Why does the mother think the second wish will make everything alright in "The Monkey's Paw"?

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After Mr. White initially wishes for two hundred pounds to pay off the mortgage, he and his wife suffer the tragic loss of their son, who dies in a work-related accident. The couple ends up receiving two hundred dollars from the company for compensation following Herbert's death, and they both...

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After Mr. White initially wishes for two hundred pounds to pay off the mortgage, he and his wife suffer the tragic loss of their son, who dies in a work-related accident. The couple ends up receiving two hundred dollars from the company for compensation following Herbert's death, and they both mourn the sudden death of their son. In part 3, Mrs. White wakes up in the middle of the night and suddenly remembers her husband's first wish. She expresses her belief that the monkey's paw actually works and begs her husband to wish for their son to return back to life. Mrs. White naively believes that a second wish can solve their terrible situation by bringing their son back to life and restoring their lives back to normal. However, Mrs. White does not consider the fact that her son might return as a zombie corpse. In her mind, she imagines Herbert returning to life and appearing as his normal self. Fortunately, Mr. White is able to make the third wish for Herbert to return to his grave before his wife opens the door to see her son's terrifying zombie corpse.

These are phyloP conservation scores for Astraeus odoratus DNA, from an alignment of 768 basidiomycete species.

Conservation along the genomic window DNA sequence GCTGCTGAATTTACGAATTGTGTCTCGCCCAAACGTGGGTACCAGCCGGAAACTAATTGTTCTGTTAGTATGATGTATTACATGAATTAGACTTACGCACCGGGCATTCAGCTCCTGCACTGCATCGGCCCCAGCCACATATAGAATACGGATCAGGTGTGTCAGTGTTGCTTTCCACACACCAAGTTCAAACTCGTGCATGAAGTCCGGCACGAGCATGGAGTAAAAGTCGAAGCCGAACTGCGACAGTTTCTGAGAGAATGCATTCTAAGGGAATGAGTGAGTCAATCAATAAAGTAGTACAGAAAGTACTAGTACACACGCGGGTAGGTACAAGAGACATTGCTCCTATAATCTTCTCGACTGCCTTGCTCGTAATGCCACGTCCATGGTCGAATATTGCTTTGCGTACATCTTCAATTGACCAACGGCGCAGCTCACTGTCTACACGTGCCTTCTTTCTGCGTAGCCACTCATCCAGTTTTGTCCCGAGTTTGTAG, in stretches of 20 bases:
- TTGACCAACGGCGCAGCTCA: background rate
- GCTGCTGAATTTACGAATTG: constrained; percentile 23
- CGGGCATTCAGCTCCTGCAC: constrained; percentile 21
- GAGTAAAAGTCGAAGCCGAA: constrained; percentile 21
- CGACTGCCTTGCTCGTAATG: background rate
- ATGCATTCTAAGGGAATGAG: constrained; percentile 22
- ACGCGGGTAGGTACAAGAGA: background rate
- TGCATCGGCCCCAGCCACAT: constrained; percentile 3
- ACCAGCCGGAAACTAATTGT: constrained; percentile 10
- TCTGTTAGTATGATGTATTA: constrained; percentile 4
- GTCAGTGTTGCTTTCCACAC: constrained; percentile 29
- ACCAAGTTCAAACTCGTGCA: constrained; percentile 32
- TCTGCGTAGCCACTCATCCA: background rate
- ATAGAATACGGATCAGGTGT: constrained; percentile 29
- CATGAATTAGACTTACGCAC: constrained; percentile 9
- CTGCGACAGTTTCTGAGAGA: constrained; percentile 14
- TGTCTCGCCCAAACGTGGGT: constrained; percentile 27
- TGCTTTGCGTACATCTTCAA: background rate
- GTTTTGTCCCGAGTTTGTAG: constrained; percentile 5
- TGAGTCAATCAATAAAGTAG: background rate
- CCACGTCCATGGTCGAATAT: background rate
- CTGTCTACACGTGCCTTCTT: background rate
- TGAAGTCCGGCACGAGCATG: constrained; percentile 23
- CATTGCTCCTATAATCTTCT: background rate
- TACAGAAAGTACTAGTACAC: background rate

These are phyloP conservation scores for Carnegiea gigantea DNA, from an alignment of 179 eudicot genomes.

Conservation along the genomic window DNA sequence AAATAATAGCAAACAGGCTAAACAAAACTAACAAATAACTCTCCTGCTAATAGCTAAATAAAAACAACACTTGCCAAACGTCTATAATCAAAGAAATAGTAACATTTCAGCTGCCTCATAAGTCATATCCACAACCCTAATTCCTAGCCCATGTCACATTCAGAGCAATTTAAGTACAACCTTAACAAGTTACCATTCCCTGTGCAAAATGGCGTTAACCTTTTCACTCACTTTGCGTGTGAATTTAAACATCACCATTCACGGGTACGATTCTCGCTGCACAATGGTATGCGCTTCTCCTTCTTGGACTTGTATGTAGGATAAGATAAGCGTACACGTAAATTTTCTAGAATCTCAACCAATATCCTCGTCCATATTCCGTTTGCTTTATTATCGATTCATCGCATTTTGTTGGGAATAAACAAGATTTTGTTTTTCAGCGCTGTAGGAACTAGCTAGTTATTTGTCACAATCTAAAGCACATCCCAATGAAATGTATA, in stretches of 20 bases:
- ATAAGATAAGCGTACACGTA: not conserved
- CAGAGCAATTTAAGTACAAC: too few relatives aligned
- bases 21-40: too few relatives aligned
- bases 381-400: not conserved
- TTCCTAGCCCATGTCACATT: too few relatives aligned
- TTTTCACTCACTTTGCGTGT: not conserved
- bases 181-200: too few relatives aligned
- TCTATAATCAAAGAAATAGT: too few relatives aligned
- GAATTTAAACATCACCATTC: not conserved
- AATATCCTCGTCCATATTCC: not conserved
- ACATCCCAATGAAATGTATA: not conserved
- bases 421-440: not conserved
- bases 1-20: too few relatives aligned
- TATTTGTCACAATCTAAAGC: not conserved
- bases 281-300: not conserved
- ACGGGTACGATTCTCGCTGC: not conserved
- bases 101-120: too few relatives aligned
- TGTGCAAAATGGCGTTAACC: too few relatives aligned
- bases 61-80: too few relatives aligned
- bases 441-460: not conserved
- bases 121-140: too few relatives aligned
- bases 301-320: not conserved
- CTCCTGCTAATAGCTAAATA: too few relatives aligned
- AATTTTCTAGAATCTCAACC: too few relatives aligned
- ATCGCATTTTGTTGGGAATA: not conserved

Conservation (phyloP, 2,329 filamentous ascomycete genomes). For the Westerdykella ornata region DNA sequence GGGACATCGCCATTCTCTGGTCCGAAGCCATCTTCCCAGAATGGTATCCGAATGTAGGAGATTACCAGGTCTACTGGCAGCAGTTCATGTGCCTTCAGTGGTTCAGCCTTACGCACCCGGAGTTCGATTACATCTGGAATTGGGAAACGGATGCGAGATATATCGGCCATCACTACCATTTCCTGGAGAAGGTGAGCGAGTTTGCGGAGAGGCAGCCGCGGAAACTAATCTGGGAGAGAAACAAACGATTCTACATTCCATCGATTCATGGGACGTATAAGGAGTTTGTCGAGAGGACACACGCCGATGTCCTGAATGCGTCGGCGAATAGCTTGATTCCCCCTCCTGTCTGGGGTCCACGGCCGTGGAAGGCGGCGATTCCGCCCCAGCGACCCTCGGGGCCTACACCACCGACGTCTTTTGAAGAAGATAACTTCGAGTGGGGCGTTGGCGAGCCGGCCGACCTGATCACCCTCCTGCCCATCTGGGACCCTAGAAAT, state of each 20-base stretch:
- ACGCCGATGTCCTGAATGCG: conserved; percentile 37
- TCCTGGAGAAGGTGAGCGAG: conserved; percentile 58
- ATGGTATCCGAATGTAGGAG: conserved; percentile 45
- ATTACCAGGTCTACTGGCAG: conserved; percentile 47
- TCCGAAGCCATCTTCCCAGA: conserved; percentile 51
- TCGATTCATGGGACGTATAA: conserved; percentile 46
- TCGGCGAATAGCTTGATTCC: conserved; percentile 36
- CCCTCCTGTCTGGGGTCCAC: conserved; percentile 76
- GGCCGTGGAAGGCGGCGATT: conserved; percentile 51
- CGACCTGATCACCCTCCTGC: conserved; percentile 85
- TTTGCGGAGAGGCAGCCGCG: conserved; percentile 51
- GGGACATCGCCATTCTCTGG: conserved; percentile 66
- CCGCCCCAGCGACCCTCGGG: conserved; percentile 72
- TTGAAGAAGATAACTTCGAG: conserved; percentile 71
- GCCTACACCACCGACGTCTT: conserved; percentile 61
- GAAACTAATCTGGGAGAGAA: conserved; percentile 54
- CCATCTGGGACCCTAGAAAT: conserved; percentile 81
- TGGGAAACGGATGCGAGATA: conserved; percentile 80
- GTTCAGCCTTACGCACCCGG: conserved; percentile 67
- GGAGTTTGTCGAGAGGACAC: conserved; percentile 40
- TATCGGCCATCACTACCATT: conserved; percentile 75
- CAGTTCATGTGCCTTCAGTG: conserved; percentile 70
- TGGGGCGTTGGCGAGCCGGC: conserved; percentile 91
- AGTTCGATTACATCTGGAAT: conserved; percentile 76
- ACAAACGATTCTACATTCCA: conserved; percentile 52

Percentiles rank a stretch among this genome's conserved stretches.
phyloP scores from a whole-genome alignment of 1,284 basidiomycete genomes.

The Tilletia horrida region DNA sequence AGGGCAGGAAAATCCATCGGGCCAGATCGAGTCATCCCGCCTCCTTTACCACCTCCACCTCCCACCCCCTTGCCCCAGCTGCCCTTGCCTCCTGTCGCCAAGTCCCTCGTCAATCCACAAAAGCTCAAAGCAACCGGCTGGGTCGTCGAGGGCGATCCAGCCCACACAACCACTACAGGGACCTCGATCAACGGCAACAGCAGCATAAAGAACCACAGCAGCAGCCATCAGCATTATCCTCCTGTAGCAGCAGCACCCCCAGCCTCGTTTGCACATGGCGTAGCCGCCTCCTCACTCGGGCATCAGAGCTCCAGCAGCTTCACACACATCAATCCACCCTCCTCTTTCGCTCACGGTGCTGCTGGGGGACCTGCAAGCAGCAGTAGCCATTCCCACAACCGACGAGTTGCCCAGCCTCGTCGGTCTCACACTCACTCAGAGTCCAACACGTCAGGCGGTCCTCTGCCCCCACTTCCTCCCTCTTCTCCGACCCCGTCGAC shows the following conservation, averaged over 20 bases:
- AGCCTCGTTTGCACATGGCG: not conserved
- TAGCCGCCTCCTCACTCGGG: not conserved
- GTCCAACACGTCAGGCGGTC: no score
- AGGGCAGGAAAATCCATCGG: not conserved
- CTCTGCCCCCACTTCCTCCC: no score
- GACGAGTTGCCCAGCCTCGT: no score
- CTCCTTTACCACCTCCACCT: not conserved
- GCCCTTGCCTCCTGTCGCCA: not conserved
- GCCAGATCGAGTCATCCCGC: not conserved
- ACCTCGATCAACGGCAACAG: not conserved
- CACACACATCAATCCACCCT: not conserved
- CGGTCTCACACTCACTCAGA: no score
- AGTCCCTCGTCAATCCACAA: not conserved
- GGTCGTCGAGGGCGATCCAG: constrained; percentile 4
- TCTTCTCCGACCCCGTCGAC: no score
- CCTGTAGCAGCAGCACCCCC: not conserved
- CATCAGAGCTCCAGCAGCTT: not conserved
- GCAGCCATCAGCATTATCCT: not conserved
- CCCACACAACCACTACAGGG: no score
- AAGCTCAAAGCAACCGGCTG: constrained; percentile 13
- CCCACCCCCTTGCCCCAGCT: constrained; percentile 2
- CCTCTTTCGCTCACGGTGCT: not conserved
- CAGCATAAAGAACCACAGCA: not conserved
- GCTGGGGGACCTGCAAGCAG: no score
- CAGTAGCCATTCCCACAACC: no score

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There is no logical reason for Mrs. White's bizarre request, especially after her husband warns her that Herbert 

"... has been dead ten days, and besides he--I would not tell you else, but--I could only recognize him by his clothing. If he was too terrible for you to see then, how now?"

Mrs. White's insistence upon the second wish--that Herbert become alive again, regardless of his physical condition--comes from the love and grieving heart of a mother. An adult, Herbert still lived at his parents' home and was, no doubt, doted upon by his mother. She could not bear to be apart from him, and she was willing to accept her son back--in a "mutilated" state, if necessary.

"Do you think I fear the child I have nursed?"

It's an unexpected move from such a conventional woman. Her "foolish and wicked" decision could never have been conceived before Herbert's death, but now--with two more wishes to make and a broken heart to mend--Mrs. White takes the only step possible to reunite the family as before.  

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